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# The cost C, in dollars, to remove p percent of a certain pollutant fro

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The cost C, in dollars, to remove p percent of a certain pollutant fro  [#permalink]

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18 Oct 2015, 12:15
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35% (medium)

Question Stats:

73% (01:37) correct 27% (02:03) wrong based on 2009 sessions

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The cost C, in dollars, to remove p percent of a certain pollutant from a pond is estimated by using the formula C = 100,000p/(100 - p). According to this estimate, how much more would it cost to remove 90 percent of the pollutant from the pond than it would cost to remove 80 percent of the pollutant?

(A) \$500,000
(B) \$100,000
(C) \$50,000
(D) \$10,000
(E) \$5,000

Kudos for a correct solution.

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The cost C, in dollars, to remove p percent of a certain pollutant fro  [#permalink]

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Updated on: 25 Nov 2017, 14:03
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9
diegocml wrote:
After checking the solution for this exercise, it looks quite easy. I just don't understand one thing. Why can I just plug the 90 and the 80 for p in the formula and not 90% (90/100) or 80% (80/100)?

i.e.: 100,000(90/100) / 100 - (90/100)

Thanks a lot.

Hi diegocml, "per cent" means "per hundred." So when I say "90 percent," I am actually saying "90/100". Thus, if you plug the number .9 into this formula, which is already formatted for a percent input (in other words, the equation itself has already taken the division by 100 into account), then it will become .9/100 = .009, which is less than one percent!

Lesson learned: if the question or formula already includes the word "percent," then don't divide by 100, because you will be dividing by 100 twice.

Originally posted by mcelroytutoring on 06 Feb 2017, 08:23.
Last edited by mcelroytutoring on 25 Nov 2017, 14:03, edited 6 times in total.
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Re: The cost C, in dollars, to remove p percent of a certain pollutant fro  [#permalink]

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18 Oct 2015, 12:30
Bunuel wrote:
The cost C, in dollars, to remove p percent of a certain pollutant from a pond is estimated by using the formula C = 100,000p/(100 - p). According to this estimate, how much more would it cost to remove 90 percent of the pollutant from the pond than it would cost to remove 80 percent of the pollutant?

(A) \$500,000
(B) \$100,000
(C) \$50,000
(D) \$10,000
(E) \$5,000

Kudos for a correct solution.

Cost to remove 90% - Cost to remove 80% = 100,000*90/(100 - 90) - 100,000*80/(100 - 80) = 9*100,000 - 4*100,000 = 5*100,000 =500,000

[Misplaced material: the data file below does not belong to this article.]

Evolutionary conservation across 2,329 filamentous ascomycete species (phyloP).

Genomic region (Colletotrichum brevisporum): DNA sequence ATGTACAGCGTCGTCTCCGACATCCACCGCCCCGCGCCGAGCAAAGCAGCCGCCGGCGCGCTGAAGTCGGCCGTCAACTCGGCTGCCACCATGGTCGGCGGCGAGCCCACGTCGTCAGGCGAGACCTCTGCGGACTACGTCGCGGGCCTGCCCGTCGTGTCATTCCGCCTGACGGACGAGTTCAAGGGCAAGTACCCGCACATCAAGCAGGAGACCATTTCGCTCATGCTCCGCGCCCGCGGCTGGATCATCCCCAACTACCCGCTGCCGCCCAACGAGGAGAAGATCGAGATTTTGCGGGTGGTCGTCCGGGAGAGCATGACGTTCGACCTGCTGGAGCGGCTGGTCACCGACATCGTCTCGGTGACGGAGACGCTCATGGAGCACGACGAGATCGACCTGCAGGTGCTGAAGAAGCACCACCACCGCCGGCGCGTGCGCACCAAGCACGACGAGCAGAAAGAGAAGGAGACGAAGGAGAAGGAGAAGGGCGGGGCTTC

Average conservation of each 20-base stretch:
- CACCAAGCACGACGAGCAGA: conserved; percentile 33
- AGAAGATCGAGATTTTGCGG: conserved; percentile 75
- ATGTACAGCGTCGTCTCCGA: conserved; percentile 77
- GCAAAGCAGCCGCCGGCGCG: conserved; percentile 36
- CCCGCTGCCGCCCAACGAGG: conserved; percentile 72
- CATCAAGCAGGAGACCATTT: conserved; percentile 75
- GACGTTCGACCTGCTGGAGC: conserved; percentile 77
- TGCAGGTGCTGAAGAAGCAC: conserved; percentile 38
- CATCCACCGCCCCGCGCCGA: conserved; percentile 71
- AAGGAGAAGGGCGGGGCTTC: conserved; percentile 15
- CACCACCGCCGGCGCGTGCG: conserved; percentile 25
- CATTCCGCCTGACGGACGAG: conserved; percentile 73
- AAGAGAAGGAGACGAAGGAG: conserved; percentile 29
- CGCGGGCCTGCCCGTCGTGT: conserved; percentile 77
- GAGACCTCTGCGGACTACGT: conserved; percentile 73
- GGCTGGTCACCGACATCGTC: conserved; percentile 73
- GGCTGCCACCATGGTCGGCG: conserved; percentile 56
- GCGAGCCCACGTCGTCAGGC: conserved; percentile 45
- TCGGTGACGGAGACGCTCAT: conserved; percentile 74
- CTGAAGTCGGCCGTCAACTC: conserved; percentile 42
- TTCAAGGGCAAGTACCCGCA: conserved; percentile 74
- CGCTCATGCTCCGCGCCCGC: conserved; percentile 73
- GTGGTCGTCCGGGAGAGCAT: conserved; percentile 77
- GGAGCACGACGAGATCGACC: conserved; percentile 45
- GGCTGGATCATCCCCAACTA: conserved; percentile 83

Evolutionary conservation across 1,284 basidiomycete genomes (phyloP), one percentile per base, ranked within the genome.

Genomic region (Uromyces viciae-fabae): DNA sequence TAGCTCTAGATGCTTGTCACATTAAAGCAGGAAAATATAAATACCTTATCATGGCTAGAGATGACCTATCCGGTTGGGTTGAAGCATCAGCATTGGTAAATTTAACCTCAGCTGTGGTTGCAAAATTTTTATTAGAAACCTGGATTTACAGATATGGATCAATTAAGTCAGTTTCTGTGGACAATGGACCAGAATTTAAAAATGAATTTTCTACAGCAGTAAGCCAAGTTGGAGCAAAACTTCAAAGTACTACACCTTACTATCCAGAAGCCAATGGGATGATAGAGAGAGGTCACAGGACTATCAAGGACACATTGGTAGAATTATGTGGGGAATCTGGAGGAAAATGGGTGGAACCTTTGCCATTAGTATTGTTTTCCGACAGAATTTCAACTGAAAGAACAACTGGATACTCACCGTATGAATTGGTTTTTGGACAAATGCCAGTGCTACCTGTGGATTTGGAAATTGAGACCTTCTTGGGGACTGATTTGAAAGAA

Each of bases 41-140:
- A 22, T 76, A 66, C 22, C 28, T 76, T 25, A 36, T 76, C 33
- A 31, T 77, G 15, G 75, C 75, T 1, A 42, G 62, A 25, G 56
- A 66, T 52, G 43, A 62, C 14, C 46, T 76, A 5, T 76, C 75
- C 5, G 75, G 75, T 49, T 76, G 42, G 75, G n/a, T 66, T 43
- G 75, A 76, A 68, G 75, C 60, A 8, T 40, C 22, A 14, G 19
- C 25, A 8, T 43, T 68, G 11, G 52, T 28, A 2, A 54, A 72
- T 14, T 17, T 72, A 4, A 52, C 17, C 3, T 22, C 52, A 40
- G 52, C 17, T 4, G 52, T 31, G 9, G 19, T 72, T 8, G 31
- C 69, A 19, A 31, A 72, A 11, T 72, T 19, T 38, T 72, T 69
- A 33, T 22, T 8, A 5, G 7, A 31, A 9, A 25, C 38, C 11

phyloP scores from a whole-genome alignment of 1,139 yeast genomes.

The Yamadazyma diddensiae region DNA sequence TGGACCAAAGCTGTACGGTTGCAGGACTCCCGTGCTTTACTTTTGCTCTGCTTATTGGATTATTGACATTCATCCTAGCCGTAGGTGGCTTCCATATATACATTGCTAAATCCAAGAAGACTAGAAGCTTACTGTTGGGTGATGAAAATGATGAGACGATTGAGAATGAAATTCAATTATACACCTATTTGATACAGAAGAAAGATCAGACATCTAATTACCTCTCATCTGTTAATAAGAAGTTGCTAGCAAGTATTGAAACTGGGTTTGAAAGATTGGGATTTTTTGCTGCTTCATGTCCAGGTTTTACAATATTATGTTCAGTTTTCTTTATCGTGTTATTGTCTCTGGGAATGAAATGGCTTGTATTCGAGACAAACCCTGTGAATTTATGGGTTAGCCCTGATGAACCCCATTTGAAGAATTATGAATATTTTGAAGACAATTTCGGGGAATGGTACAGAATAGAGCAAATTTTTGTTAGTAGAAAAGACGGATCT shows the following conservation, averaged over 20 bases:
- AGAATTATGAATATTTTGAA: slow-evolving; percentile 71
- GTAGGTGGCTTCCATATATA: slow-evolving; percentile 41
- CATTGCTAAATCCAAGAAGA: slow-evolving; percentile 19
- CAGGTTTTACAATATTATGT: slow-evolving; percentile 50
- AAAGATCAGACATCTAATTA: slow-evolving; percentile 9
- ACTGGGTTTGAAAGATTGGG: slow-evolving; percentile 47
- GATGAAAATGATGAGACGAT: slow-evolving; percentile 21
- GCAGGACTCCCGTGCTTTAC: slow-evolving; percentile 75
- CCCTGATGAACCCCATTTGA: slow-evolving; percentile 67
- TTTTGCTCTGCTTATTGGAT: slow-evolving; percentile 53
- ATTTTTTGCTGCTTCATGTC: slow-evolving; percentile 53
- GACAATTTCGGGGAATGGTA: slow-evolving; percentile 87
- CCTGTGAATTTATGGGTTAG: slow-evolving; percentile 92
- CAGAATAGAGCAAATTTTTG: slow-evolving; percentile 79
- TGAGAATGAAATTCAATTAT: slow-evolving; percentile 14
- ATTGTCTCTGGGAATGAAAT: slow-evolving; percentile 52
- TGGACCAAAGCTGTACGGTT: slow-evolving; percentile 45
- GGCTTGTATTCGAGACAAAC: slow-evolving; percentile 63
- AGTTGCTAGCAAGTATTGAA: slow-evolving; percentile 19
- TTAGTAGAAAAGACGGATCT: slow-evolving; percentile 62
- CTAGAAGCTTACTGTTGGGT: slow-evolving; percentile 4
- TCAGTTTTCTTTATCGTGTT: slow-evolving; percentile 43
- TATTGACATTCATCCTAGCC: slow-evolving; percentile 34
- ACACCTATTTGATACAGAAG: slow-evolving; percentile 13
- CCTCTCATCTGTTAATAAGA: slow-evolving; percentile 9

Ans A
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Re: The cost C, in dollars, to remove p percent of a certain pollutant fro  [#permalink]

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18 Oct 2015, 21:19
1
Bunuel wrote:
The cost C, in dollars, to remove p percent of a certain pollutant from a pond is estimated by using the formula C = 100,000p/(100 - p). According to this estimate, how much more would it cost to remove 90 percent of the pollutant from the pond than it would cost to remove 80 percent of the pollutant?

(A) \$500,000
(B) \$100,000
(C) \$50,000
(D) \$10,000
(E) \$5,000

Kudos for a correct solution.

required cost = (100,000 * 90)/(100 - 90) - (100,000 * 80) /(100 - 80)
= 100,000 * (90/10 - 80/20)
= 100,000 * (9 - 4)
= 100,000 * (5)
= 500,000

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Re: The cost C, in dollars, to remove p percent of a certain pollutant fro  [#permalink]

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19 Oct 2015, 09:28
1
Hii,

Instead of putting 80 or 90 as P, will we not put 80% or 90% as P.

Kind Regards,
Richa
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Re: The cost C, in dollars, to remove p percent of a certain pollutant fro  [#permalink]

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19 Oct 2015, 18:14
1
2
It has to be A...

C = (100000*p)/100-p
Here we can check puuting the values for 90 and 80 i.e.

Let 100000 be x so
for 90 its => 90x/10 =>9x ----1

for 80 its => 80x/20 =>4x ------2

Now , subtracting 2 from 1 we get => 9x - 4x = 5x or 5*100000 => 500,000
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Re: The cost C, in dollars, to remove p percent of a certain pollutant fro  [#permalink]

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19 Oct 2015, 20:49
To remove 90% of pollutant
C= 100,000(90)/(100-90) = 900,000

To remove 80% of pollutant
C' = 100,000(80)/(100-80) = 400,000

Difference = C - C' = 500,000

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Re: The cost C, in dollars, to remove p percent of a certain pollutant fro  [#permalink]

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28 Oct 2015, 04:42
Richa07 wrote:
Hii,

Instead of putting 80 or 90 as P, will we not put 80% or 90% as P.

Kind Regards,
Richa

Would this approach be wrong?

I know it would make our calculations whole a lot more difficult, but one could put in as P 0.9 and 0.8 at the beginning and after throwing away 30 seconds only realise the flaw in the approach. But would this also be wrong mathematically?

Thanks,
Jay
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Re: The cost C, in dollars, to remove p percent of a certain pollutant fro  [#permalink]

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02 May 2016, 14:35
Trick here is to not think too hard about it. p doesn't need to be expressed as a fraction or a decimal

just plug and play. 90%-80% difference (first do 90, then do 80, and subtract)

90% : 100,000(90)/(10) = 900,000

80% : 100,000(80)/(20) = 400,000

9-4 = 5*100,000
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Re: The cost C, in dollars, to remove p percent of a certain pollutant fro  [#permalink]

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03 May 2016, 04:38
Bunuel wrote:
The cost C, in dollars, to remove p percent of a certain pollutant from a pond is estimated by using the formula C = 100,000p/(100 - p). According to this estimate, how much more would it cost to remove 90 percent of the pollutant from the pond than it would cost to remove 80 percent of the pollutant?

(A) \$500,000
(B) \$100,000
(C) \$50,000
(D) \$10,000
(E) \$5,000

Kudos for a correct solution.